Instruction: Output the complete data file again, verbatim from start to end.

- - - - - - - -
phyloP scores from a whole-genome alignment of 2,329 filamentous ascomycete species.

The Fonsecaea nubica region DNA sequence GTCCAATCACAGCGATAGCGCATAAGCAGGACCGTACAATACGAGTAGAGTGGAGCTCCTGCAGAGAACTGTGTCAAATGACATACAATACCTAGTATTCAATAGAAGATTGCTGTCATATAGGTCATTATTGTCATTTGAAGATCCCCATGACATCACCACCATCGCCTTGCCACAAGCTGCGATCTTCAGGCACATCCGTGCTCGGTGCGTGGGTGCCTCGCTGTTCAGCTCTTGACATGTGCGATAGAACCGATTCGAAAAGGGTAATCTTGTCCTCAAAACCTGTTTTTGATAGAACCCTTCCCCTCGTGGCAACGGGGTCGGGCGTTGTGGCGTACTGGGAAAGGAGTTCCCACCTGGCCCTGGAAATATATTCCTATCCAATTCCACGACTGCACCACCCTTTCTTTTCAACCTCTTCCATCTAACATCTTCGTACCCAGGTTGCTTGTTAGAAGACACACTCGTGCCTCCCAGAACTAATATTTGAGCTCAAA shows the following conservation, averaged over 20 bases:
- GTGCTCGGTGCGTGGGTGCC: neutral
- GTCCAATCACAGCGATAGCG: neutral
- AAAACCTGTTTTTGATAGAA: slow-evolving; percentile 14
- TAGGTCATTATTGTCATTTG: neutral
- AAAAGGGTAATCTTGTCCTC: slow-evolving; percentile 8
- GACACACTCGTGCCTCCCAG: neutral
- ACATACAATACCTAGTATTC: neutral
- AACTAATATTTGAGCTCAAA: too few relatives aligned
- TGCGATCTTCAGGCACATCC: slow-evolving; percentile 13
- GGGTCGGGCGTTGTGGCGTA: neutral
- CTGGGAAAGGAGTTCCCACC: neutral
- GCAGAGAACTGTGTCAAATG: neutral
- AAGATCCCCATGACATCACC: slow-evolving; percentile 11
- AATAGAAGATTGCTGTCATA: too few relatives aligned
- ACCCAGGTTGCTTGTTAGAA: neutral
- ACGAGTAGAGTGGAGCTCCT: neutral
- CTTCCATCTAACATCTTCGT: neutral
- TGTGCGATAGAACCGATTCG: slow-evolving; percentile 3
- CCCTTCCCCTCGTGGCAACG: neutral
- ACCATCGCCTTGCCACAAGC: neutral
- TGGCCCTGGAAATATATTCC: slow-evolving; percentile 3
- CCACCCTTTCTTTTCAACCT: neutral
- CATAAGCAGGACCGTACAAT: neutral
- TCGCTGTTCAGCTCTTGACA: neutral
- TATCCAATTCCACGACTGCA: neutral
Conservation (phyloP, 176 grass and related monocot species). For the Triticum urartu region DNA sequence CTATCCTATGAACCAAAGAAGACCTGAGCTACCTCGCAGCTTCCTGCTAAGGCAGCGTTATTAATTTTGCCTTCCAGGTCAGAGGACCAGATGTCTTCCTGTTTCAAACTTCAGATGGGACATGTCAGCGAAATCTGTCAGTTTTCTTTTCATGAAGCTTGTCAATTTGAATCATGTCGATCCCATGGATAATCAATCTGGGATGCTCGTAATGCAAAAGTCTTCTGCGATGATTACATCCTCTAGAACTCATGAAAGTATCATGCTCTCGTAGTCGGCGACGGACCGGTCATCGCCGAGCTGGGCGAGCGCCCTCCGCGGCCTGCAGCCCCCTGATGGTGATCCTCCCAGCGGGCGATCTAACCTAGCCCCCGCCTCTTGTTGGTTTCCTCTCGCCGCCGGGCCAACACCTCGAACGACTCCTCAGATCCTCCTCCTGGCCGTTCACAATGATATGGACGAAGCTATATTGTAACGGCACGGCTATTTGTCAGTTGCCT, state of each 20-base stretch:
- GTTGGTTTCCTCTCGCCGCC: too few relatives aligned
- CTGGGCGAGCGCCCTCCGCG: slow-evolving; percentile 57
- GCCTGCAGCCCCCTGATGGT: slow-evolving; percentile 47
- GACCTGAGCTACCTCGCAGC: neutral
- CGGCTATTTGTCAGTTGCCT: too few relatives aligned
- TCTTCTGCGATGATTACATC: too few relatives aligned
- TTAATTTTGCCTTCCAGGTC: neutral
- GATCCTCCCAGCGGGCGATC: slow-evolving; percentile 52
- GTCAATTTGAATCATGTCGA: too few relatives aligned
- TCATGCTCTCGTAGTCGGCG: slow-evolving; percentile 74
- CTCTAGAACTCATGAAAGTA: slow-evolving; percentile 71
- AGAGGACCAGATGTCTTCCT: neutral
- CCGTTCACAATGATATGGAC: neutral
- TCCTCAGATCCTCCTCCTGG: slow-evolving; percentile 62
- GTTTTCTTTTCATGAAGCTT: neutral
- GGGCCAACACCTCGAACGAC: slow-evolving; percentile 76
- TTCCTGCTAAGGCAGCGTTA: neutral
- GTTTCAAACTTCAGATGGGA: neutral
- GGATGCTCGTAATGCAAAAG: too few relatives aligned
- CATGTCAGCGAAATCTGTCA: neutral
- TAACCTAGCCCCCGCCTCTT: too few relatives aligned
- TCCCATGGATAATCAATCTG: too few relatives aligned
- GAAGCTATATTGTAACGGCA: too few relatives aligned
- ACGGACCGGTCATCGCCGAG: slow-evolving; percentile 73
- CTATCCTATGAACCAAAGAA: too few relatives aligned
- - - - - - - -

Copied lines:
phyloP scores from a whole-genome alignment of 2,329 filamentous ascomycete species.

The Fonsecaea nubica region DNA sequence GTCCAATCACAGCGATAGCGCATAAGCAGGACCGTACAATACGAGTAGAGTGGAGCTCCTGCAGAGAACTGTGTCAAATGACATACAATACCTAGTATTCAATAGAAGATTGCTGTCATATAGGTCATTATTGTCATTTGAAGATCCCCATGACATCACCACCATCGCCTTGCCACAAGCTGCGATCTTCAGGCACATCCGTGCTCGGTGCGTGGGTGCCTCGCTGTTCAGCTCTTGACATGTGCGATAGAACCGATTCGAAAAGGGTAATCTTGTCCTCAAAACCTGTTTTTGATAGAACCCTTCCCCTCGTGGCAACGGGGTCGGGCGTTGTGGCGTACTGGGAAAGGAGTTCCCACCTGGCCCTGGAAATATATTCCTATCCAATTCCACGACTGCACCACCCTTTCTTTTCAACCTCTTCCATCTAACATCTTCGTACCCAGGTTGCTTGTTAGAAGACACACTCGTGCCTCCCAGAACTAATATTTGAGCTCAAA shows the following conservation, averaged over 20 bases:
- GTGCTCGGTGCGTGGGTGCC: neutral
- GTCCAATCACAGCGATAGCG: neutral
- AAAACCTGTTTTTGATAGAA: slow-evolving; percentile 14
- TAGGTCATTATTGTCATTTG: neutral
- AAAAGGGTAATCTTGTCCTC: slow-evolving; percentile 8
- GACACACTCGTGCCTCCCAG: neutral
- ACATACAATACCTAGTATTC: neutral
- AACTAATATTTGAGCTCAAA: too few relatives aligned
- TGCGATCTTCAGGCACATCC: slow-evolving; percentile 13
- GGGTCGGGCGTTGTGGCGTA: neutral
- CTGGGAAAGGAGTTCCCACC: neutral
- GCAGAGAACTGTGTCAAATG: neutral
- AAGATCCCCATGACATCACC: slow-evolving; percentile 11
- AATAGAAGATTGCTGTCATA: too few relatives aligned
- ACCCAGGTTGCTTGTTAGAA: neutral
- ACGAGTAGAGTGGAGCTCCT: neutral
- CTTCCATCTAACATCTTCGT: neutral
- TGTGCGATAGAACCGATTCG: slow-evolving; percentile 3
- CCCTTCCCCTCGTGGCAACG: neutral
- ACCATCGCCTTGCCACAAGC: neutral
- TGGCCCTGGAAATATATTCC: slow-evolving; percentile 3
- CCACCCTTTCTTTTCAACCT: neutral
- CATAAGCAGGACCGTACAAT: neutral
- TCGCTGTTCAGCTCTTGACA: neutral
- TATCCAATTCCACGACTGCA: neutral
Conservation (phyloP, 176 grass and related monocot species). For the Triticum urartu region DNA sequence CTATCCTATGAACCAAAGAAGACCTGAGCTACCTCGCAGCTTCCTGCTAAGGCAGCGTTATTAATTTTGCCTTCCAGGTCAGAGGACCAGATGTCTTCCTGTTTCAAACTTCAGATGGGACATGTCAGCGAAATCTGTCAGTTTTCTTTTCATGAAGCTTGTCAATTTGAATCATGTCGATCCCATGGATAATCAATCTGGGATGCTCGTAATGCAAAAGTCTTCTGCGATGATTACATCCTCTAGAACTCATGAAAGTATCATGCTCTCGTAGTCGGCGACGGACCGGTCATCGCCGAGCTGGGCGAGCGCCCTCCGCGGCCTGCAGCCCCCTGATGGTGATCCTCCCAGCGGGCGATCTAACCTAGCCCCCGCCTCTTGTTGGTTTCCTCTCGCCGCCGGGCCAACACCTCGAACGACTCCTCAGATCCTCCTCCTGGCCGTTCACAATGATATGGACGAAGCTATATTGTAACGGCACGGCTATTTGTCAGTTGCCT, state of each 20-base stretch:
- GTTGGTTTCCTCTCGCCGCC: too few relatives aligned
- CTGGGCGAGCGCCCTCCGCG: slow-evolving; percentile 57
- GCCTGCAGCCCCCTGATGGT: slow-evolving; percentile 47
- GACCTGAGCTACCTCGCAGC: neutral
- CGGCTATTTGTCAGTTGCCT: too few relatives aligned
- TCTTCTGCGATGATTACATC: too few relatives aligned
- TTAATTTTGCCTTCCAGGTC: neutral
- GATCCTCCCAGCGGGCGATC: slow-evolving; percentile 52
- GTCAATTTGAATCATGTCGA: too few relatives aligned
- TCATGCTCTCGTAGTCGGCG: slow-evolving; percentile 74
- CTCTAGAACTCATGAAAGTA: slow-evolving; percentile 71
- AGAGGACCAGATGTCTTCCT: neutral
- CCGTTCACAATGATATGGAC: neutral
- TCCTCAGATCCTCCTCCTGG: slow-evolving; percentile 62
- GTTTTCTTTTCATGAAGCTT: neutral
- GGGCCAACACCTCGAACGAC: slow-evolving; percentile 76
- TTCCTGCTAAGGCAGCGTTA: neutral
- GTTTCAAACTTCAGATGGGA: neutral
- GGATGCTCGTAATGCAAAAG: too few relatives aligned
- CATGTCAGCGAAATCTGTCA: neutral
- TAACCTAGCCCCCGCCTCTT: too few relatives aligned
- TCCCATGGATAATCAATCTG: too few relatives aligned
- GAAGCTATATTGTAACGGCA: too few relatives aligned
- ACGGACCGGTCATCGCCGAG: slow-evolving; percentile 73
- CTATCCTATGAACCAAAGAA: too few relatives aligned